In the past decades we have learned that chronic substance use is associated with specific cognitive impairments depending on the substance class. Previous studies with intense and mostly addicted stimulant (such as cocaine and methamphetamine) users have demonstrated not only basal impairments in attention, memory, and executive functions, but also specific disturbances in social cognition and prosocial behaviour, likely contributing to social dysfunctions in daily life of the users. However, the neurosocial profile of the use of other substance classes (such as cannabis, Ecstasy, opioids) as well as of less intense consumption patterns remains largely unknown.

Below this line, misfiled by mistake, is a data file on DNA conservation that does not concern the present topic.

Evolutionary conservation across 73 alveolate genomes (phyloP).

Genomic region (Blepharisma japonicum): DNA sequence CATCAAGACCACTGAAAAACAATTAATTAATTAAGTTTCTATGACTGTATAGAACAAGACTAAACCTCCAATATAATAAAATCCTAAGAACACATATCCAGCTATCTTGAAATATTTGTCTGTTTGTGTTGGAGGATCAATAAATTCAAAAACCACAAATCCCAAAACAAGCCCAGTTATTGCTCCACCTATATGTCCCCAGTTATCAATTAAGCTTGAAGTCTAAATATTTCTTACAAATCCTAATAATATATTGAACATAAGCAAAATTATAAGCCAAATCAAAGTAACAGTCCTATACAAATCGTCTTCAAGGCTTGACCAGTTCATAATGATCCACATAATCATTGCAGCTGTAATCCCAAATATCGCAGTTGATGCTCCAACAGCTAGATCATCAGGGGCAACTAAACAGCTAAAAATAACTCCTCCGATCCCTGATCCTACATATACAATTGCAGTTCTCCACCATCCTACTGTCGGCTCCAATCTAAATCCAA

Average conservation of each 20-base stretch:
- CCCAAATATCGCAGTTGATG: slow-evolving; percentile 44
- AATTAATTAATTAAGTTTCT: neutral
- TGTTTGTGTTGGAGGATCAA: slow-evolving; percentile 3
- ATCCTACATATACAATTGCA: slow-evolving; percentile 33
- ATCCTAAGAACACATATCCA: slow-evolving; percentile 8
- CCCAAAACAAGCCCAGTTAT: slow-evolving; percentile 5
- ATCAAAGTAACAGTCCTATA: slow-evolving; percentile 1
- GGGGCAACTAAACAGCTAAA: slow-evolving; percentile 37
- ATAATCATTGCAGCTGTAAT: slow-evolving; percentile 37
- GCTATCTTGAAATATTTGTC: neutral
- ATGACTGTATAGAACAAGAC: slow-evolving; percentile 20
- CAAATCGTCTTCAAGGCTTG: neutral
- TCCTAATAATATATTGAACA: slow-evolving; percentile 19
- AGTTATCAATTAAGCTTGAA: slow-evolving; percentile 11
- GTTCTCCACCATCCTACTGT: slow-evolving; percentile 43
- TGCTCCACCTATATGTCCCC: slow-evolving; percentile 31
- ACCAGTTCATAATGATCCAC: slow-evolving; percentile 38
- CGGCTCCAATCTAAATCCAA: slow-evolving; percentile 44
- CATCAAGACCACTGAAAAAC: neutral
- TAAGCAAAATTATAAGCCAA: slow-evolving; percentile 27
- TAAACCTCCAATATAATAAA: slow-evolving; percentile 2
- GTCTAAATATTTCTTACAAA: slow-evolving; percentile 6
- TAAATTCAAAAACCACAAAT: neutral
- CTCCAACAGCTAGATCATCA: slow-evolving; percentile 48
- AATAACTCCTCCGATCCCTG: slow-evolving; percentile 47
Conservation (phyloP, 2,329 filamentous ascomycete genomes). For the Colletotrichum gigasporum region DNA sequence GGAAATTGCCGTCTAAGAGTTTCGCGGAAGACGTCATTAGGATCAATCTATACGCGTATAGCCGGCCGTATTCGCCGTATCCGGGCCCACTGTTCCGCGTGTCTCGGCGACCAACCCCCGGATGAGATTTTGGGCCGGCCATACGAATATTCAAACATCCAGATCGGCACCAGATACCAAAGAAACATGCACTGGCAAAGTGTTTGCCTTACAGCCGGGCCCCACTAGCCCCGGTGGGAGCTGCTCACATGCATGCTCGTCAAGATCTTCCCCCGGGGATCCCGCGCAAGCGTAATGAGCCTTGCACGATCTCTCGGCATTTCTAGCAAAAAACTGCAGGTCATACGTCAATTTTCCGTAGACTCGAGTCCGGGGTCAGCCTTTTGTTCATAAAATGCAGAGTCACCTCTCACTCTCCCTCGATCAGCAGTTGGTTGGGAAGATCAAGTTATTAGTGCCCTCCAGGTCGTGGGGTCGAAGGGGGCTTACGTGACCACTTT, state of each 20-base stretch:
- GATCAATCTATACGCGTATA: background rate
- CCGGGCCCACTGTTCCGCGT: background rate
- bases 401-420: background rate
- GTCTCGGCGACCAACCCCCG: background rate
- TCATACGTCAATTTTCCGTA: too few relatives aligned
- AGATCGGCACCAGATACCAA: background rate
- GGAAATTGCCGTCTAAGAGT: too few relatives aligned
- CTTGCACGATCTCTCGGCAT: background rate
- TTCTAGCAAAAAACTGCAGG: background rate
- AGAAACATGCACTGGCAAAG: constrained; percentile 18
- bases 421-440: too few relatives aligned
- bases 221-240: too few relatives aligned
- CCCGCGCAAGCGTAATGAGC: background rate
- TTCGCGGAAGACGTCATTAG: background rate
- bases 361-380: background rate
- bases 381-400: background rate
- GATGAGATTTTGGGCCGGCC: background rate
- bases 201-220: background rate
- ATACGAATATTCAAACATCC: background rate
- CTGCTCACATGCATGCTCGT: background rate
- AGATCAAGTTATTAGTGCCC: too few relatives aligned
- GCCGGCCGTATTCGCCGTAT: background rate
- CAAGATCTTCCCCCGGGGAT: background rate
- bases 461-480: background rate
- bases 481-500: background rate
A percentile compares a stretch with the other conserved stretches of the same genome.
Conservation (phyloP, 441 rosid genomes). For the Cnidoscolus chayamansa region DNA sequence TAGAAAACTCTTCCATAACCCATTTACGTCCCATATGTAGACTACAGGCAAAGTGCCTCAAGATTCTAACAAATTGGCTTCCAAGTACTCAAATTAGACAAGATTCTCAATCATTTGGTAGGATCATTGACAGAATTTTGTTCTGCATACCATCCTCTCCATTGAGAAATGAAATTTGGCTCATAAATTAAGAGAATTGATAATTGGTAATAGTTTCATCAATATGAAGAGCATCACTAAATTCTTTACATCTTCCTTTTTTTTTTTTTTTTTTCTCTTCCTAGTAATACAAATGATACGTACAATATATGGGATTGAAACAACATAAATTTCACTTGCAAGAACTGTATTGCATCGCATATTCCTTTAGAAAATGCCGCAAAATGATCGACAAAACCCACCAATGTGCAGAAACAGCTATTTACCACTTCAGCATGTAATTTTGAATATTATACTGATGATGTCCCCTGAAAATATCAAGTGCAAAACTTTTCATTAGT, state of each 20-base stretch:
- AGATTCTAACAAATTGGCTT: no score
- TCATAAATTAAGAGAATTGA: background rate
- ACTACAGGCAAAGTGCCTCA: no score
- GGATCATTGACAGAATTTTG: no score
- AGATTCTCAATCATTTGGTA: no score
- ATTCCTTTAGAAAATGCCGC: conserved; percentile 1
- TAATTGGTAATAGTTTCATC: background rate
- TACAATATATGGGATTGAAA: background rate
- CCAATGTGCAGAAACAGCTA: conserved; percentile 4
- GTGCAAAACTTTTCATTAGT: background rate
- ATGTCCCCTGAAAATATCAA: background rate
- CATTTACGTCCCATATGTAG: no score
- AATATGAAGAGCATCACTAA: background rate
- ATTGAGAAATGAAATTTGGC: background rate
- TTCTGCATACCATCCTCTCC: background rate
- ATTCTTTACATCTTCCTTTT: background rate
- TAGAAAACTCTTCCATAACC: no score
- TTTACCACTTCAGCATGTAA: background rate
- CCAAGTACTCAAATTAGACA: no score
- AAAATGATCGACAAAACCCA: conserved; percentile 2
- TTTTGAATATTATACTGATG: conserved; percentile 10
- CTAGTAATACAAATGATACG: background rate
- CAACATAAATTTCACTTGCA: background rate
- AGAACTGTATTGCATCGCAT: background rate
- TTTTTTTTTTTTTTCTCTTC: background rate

In his talk, Prof. Quednow presents the studies/experiments he and his lab conducted to determine substance use-related alterations in a comprehensive array of social behaviors of young urban adults.
Boris B. Quednow studied psychology at the University of Bonn. He wrote his dissertation on the neurobiological and cognitive consequences of Ecstasy (MDMA) use at the Ruhr-University of Bochum and worked as a research assistant at the Department of Psychiatry of the University of Bonn. At present, he is Associate Professor for Experimental and Clinical Pharmacopsychology at the Department for Psychiatry, Psychotherapy, and Psychosomatics of the Psychiatric University Hospital Zurich. His main research interests are the behavioral neurotoxicology and neuroplasticity of substance use as well as the neuropsychopharmacology of disturbed brain functions in psychiatric disorders, particularly schizophrenia and addiction.